Diabetes in Society

English

The road to becoming a working mum

Shilpa Verma from India is a mother, a wife, a diabetologist and a clinical researcher. But long before she became all these, she was diagnosed with diabetes.

The impact of diabetes on family life

Children need a healthy mother, not one with incapacitating complications, an unstable character due to the highs and lows of blood glucose levels, or who might endanger them by losing control while having a severe hypoglycaemic reaction. Children need a full-time caregiver. A responsible woman educated to take command of her diabetes can fulfil this role just as well as a woman without diabetes; sometimes even better.

Islam, women and diabetes

Islam instructs believers to take care of their health. Prophet Muhammad said, "There are two graces which many people misevaluate; (they are) health and free time (for doing good)". This is why taking care of the body is the foremost duty of the woman as she takes care of all the dietary and health concerns of herself and her family.

Rural women: the Bangladesh perspective

Diabetes poses a serious threat to developing countries like Bangladesh. Despite advances in diabetes treatment, management and self-care, women with diabetes in rural Bangladesh are rarely able to enjoy the fruits of this progress.

In the mood: sex and the woman with diabetes

We, women with diabetes have known it for as long as we have been women with diabetes: our problems associated with sexual function are a result of our moods, our sense of self, our body image, our psychological state, as well as our degree of control over our lives and our diabetes. At last the scientific literature has caught up with us.

Girl power

Any girl will be able to tell you that life as a teenager comes with its own challenges. Mix these challenges with diabetes and you have a cocktail of perplexing bewilderment and confusion at times! These three testimonies from South Africa show that diabetes in the teenage years can be scary, but ultimately can make you a stronger person.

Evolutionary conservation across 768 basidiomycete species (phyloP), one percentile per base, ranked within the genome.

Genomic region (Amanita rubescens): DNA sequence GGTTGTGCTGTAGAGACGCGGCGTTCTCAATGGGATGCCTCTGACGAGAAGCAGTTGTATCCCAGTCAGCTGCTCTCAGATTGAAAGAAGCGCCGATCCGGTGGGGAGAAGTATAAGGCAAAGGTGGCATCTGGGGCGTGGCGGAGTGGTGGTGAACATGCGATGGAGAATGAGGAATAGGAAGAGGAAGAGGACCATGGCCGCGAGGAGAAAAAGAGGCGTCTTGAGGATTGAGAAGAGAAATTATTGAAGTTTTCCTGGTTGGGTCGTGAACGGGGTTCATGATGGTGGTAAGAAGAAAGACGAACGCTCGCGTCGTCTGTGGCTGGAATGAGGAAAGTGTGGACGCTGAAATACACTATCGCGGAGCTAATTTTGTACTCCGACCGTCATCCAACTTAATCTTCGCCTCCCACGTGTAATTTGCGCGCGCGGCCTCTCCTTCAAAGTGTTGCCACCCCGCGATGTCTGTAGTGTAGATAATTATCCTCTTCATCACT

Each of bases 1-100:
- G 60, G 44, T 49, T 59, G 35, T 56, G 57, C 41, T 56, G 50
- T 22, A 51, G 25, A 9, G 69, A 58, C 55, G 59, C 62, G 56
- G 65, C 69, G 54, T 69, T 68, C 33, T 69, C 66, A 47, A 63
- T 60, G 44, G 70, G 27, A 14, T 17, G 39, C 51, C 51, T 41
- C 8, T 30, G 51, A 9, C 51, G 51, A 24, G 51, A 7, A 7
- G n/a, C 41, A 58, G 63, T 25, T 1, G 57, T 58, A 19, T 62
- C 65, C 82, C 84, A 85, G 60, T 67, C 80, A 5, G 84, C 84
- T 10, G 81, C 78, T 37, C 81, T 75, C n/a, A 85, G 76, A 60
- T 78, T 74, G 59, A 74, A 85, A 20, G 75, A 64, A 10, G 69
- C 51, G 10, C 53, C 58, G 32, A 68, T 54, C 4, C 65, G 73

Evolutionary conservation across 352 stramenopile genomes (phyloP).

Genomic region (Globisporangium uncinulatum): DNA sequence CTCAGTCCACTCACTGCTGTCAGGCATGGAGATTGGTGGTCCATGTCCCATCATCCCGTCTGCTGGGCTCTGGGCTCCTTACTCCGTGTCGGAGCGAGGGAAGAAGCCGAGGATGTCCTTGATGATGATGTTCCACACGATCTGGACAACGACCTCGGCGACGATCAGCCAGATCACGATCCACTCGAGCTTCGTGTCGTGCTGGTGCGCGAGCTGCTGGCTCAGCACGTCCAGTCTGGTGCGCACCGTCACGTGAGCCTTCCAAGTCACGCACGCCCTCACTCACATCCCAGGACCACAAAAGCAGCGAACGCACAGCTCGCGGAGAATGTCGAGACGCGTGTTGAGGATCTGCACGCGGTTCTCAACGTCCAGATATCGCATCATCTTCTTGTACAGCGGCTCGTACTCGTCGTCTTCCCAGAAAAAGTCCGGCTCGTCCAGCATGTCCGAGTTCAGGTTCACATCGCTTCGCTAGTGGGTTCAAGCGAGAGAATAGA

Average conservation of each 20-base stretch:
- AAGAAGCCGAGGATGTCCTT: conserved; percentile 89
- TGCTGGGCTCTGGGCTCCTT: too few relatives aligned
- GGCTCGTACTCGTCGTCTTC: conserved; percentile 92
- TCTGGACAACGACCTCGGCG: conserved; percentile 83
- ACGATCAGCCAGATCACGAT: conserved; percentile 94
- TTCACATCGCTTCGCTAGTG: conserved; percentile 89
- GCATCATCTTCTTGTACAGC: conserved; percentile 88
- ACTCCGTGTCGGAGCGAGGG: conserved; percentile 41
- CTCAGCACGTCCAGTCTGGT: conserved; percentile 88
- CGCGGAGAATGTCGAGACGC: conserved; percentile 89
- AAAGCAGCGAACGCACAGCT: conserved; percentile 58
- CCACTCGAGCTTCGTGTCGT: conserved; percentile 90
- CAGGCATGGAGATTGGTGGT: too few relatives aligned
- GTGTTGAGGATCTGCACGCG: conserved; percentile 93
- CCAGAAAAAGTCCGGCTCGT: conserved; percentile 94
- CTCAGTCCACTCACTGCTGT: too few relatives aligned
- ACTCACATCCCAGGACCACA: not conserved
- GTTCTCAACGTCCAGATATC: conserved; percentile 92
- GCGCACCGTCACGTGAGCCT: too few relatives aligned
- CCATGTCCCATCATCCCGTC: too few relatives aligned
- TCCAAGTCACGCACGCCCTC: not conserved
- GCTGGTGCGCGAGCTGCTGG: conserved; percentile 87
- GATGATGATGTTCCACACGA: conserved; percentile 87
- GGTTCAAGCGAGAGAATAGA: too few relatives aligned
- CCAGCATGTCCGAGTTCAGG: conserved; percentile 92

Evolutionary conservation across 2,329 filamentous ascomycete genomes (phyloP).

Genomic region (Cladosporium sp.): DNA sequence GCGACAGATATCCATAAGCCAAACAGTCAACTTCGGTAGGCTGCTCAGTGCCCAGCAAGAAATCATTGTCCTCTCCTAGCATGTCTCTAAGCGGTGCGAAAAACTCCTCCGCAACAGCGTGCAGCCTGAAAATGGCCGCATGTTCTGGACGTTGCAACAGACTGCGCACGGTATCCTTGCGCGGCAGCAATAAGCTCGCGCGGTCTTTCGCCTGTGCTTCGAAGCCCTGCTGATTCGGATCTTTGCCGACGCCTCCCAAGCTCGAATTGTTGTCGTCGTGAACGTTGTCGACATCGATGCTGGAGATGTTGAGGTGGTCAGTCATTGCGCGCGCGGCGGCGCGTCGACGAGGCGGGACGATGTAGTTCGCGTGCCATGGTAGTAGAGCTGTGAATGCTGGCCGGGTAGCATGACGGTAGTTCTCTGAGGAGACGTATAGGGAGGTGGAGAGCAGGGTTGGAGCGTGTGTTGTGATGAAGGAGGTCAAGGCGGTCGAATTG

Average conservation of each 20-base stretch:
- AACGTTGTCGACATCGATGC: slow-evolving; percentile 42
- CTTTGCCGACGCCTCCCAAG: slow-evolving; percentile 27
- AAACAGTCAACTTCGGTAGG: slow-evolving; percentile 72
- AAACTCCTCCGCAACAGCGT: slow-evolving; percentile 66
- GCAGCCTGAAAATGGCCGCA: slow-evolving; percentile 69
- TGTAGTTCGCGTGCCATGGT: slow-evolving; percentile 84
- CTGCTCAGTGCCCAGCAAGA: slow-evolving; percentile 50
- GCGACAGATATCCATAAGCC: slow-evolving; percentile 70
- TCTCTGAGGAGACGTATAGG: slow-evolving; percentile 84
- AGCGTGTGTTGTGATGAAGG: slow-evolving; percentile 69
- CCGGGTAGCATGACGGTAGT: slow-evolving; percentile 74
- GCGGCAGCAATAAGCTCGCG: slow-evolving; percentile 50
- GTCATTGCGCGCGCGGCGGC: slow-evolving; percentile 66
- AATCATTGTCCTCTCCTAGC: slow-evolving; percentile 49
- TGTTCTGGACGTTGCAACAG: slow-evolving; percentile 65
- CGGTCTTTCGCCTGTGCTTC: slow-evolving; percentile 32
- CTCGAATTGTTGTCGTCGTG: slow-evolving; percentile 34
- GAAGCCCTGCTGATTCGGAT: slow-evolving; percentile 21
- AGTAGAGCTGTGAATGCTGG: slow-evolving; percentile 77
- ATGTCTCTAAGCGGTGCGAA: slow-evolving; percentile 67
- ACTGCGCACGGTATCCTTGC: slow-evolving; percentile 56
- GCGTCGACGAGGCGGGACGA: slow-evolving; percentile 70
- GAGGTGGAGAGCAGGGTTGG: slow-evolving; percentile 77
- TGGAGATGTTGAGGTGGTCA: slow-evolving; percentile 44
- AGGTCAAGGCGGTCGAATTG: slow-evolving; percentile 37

Diabetes, fear, and self-loathing: one person's story

When he left home to attend his regular diabetes clinic, Ray Msengana was already feeling unwell. But when he was told that the treatment of his Type 2 diabetes was to change from tablets to insulin therapy, he rapidly felt a lot worse. In this candid account of life with diabetes, Ray Msengana describes the affective impact of the condition, and makes a call for changes in the way diabetes is managed.

A world-wide call to action

The scale of the problem that diabetes poses to world health is still widely under-recognized. The International Diabetes Federation (IDF) estimates that if current trends continue, the number of people with diabetes will almost double; from 194 million people in 2003 to 333 million by the year 2025. Diabetes is already the most costly health-care problem in the westernized and 'westernizing' countries.

Listen to a voice

Listen to the voice of a young girl Lonnie, who was diagnosed with Type 1 diabetes at 16. Imagine that she is deeply involved in the social security system. She lives with her mother and two siblings in a working class part of a small town. She is at a special school for problematic youth, and her carers are seriously concerned about how she is going to manager her diabetes.

Self-care: an important and cost-effective investment

The elevated cost of diabetes can be seen as the result of all previous failures of treatment. As illustrated in this article, treating diabetes complications is far more expensive than taking preventative measures. Future cost cutting, therefore, can only be achieved by improving the level of care, especially in the field of self-management. People with diabetes must be given the means to do this, which can only be attained by future investment.

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